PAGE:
New ONS data shows that regular pay (excluding bonuses) in the UK is rising at the strongest rate seen outside of the COVID-19 period, however, it continues to fall behind inflation.
The growth rate in average weekly earnings in December 2022, including bonuses, fell slightly to 5.9% year-on-year. This is primarily due to higher-than-normal December bonuses paid in December 2021.
However, even the growth in regular pay, driven by high labour demand and limited supply, is unable to keep pace with inflation, with most workers seeing their wages fall behind the cost of living, meaning a “real terms” reduction.
Using the wider RPI measure of inflation, which gives a wide coverage of housing costs, “real wages” have been falling since October 2021 and are now down 7.8% year on year.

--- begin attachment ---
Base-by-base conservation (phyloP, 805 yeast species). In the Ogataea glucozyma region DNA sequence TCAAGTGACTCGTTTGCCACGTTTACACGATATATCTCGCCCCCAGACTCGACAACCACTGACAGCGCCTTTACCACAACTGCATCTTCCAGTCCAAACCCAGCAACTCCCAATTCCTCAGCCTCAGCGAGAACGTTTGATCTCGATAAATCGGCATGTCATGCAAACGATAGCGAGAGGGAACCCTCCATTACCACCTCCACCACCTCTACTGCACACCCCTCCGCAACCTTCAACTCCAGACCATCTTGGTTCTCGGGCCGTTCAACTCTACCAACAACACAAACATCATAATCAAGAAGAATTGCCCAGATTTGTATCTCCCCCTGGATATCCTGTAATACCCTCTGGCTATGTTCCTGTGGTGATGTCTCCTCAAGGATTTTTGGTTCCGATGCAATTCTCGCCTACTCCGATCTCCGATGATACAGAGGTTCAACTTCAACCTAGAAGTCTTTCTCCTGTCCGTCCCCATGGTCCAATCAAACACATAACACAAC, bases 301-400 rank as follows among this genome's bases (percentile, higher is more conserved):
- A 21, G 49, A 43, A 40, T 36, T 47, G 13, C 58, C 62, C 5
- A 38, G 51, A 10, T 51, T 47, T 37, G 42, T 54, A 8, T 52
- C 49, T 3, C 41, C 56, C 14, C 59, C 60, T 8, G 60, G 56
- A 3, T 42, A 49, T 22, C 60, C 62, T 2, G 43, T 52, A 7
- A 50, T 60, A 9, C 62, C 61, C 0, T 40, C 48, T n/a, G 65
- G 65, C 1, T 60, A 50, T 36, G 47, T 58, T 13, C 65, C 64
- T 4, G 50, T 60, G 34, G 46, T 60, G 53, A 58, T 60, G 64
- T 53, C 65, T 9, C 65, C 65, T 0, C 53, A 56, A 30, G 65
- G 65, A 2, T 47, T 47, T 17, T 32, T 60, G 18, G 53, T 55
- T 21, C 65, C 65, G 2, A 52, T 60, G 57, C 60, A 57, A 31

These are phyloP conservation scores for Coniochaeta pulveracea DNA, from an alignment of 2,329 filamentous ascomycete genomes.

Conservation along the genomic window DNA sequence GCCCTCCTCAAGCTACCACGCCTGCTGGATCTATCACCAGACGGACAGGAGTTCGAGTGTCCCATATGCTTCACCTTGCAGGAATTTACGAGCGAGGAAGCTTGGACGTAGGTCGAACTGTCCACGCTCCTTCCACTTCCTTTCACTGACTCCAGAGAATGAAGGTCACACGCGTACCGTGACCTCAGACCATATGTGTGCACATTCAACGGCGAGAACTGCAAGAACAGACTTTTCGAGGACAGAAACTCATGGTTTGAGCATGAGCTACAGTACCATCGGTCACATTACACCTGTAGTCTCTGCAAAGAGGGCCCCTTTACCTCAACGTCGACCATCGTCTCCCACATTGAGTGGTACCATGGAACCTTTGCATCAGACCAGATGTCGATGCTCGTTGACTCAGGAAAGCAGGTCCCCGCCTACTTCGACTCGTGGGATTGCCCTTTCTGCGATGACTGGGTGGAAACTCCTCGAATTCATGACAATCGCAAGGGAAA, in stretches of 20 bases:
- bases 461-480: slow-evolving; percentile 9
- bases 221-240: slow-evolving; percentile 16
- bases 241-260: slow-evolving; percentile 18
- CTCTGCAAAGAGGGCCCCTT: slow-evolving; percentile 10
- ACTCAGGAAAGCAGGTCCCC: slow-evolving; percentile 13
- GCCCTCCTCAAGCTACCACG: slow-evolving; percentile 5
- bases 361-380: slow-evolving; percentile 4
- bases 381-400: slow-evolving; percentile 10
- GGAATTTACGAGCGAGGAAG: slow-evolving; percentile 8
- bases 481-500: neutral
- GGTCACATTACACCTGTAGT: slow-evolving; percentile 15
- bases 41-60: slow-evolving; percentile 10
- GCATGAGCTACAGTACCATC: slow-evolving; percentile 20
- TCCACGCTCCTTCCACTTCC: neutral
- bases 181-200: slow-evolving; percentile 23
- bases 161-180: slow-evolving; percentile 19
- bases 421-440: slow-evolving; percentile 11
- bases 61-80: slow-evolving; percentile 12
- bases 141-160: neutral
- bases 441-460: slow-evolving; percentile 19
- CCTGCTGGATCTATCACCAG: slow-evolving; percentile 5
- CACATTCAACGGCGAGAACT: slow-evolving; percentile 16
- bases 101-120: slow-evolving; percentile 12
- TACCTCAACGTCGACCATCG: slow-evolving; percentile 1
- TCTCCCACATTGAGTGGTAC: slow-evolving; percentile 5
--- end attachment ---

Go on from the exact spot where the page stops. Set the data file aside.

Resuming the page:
In our latest Viewpoint Report: From inflation to recession: what to watch out for in 2023 we predict that inflation will fade over 2023. However, with real wages falling at nearly 8% year-on-year, wage growth will have to see a significant and sustained rise for households to see an improvement in their living standards.
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The gap between public and private sector pay closed slightly. Public sector pay growth rose by 4.2% year-on-year in December, up from 3.3% from the previous month. This may suggest that some public sector labour disputes are being resolved.
The still wide gap is crucial to understanding why the number of working days lost to strikes has become more prevalent since Summer 2022.
The number of days lost over December 2022 was the largest number since November 2011, which itself was the highest number of days lost since the late 1980’s.
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